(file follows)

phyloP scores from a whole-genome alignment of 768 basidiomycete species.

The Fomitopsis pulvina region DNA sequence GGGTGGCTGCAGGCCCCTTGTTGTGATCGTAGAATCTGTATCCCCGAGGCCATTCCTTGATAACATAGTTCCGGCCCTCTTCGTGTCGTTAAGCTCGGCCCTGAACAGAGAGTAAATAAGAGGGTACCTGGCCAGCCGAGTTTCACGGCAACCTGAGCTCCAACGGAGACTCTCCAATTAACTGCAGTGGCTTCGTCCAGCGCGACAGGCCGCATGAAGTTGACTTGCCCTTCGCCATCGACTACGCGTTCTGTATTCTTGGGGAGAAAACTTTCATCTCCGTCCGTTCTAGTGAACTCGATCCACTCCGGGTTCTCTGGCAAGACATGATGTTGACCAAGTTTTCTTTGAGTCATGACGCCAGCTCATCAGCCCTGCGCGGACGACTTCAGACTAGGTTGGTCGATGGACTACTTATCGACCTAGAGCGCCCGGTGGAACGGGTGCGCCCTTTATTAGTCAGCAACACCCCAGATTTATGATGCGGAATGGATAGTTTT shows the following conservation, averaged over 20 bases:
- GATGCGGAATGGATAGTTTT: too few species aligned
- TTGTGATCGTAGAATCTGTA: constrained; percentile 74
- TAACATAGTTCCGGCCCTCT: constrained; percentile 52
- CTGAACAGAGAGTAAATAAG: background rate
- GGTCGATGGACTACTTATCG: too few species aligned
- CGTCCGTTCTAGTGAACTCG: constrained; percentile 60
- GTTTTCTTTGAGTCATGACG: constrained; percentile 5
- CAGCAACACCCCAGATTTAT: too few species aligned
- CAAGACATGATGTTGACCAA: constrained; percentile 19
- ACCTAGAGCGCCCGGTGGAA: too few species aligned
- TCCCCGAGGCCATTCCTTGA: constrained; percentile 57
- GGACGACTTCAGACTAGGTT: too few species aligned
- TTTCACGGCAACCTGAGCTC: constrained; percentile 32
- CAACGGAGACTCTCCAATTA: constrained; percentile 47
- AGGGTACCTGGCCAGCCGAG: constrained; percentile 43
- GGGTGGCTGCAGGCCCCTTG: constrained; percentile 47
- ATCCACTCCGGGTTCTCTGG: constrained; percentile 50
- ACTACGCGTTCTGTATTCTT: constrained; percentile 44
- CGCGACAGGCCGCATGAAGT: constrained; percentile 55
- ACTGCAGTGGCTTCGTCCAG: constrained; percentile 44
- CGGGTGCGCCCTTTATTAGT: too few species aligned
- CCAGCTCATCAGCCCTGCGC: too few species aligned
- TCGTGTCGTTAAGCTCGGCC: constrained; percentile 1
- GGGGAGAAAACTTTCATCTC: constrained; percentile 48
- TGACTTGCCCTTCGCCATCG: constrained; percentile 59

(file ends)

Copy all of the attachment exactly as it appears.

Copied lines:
phyloP scores from a whole-genome alignment of 768 basidiomycete species.

The Fomitopsis pulvina region DNA sequence GGGTGGCTGCAGGCCCCTTGTTGTGATCGTAGAATCTGTATCCCCGAGGCCATTCCTTGATAACATAGTTCCGGCCCTCTTCGTGTCGTTAAGCTCGGCCCTGAACAGAGAGTAAATAAGAGGGTACCTGGCCAGCCGAGTTTCACGGCAACCTGAGCTCCAACGGAGACTCTCCAATTAACTGCAGTGGCTTCGTCCAGCGCGACAGGCCGCATGAAGTTGACTTGCCCTTCGCCATCGACTACGCGTTCTGTATTCTTGGGGAGAAAACTTTCATCTCCGTCCGTTCTAGTGAACTCGATCCACTCCGGGTTCTCTGGCAAGACATGATGTTGACCAAGTTTTCTTTGAGTCATGACGCCAGCTCATCAGCCCTGCGCGGACGACTTCAGACTAGGTTGGTCGATGGACTACTTATCGACCTAGAGCGCCCGGTGGAACGGGTGCGCCCTTTATTAGTCAGCAACACCCCAGATTTATGATGCGGAATGGATAGTTTT shows the following conservation, averaged over 20 bases:
- GATGCGGAATGGATAGTTTT: too few species aligned
- TTGTGATCGTAGAATCTGTA: constrained; percentile 74
- TAACATAGTTCCGGCCCTCT: constrained; percentile 52
- CTGAACAGAGAGTAAATAAG: background rate
- GGTCGATGGACTACTTATCG: too few species aligned
- CGTCCGTTCTAGTGAACTCG: constrained; percentile 60
- GTTTTCTTTGAGTCATGACG: constrained; percentile 5
- CAGCAACACCCCAGATTTAT: too few species aligned
- CAAGACATGATGTTGACCAA: constrained; percentile 19
- ACCTAGAGCGCCCGGTGGAA: too few species aligned
- TCCCCGAGGCCATTCCTTGA: constrained; percentile 57
- GGACGACTTCAGACTAGGTT: too few species aligned
- TTTCACGGCAACCTGAGCTC: constrained; percentile 32
- CAACGGAGACTCTCCAATTA: constrained; percentile 47
- AGGGTACCTGGCCAGCCGAG: constrained; percentile 43
- GGGTGGCTGCAGGCCCCTTG: constrained; percentile 47
- ATCCACTCCGGGTTCTCTGG: constrained; percentile 50
- ACTACGCGTTCTGTATTCTT: constrained; percentile 44
- CGCGACAGGCCGCATGAAGT: constrained; percentile 55
- ACTGCAGTGGCTTCGTCCAG: constrained; percentile 44
- CGGGTGCGCCCTTTATTAGT: too few species aligned
- CCAGCTCATCAGCCCTGCGC: too few species aligned
- TCGTGTCGTTAAGCTCGGCC: constrained; percentile 1
- GGGGAGAAAACTTTCATCTC: constrained; percentile 48
- TGACTTGCCCTTCGCCATCG: constrained; percentile 59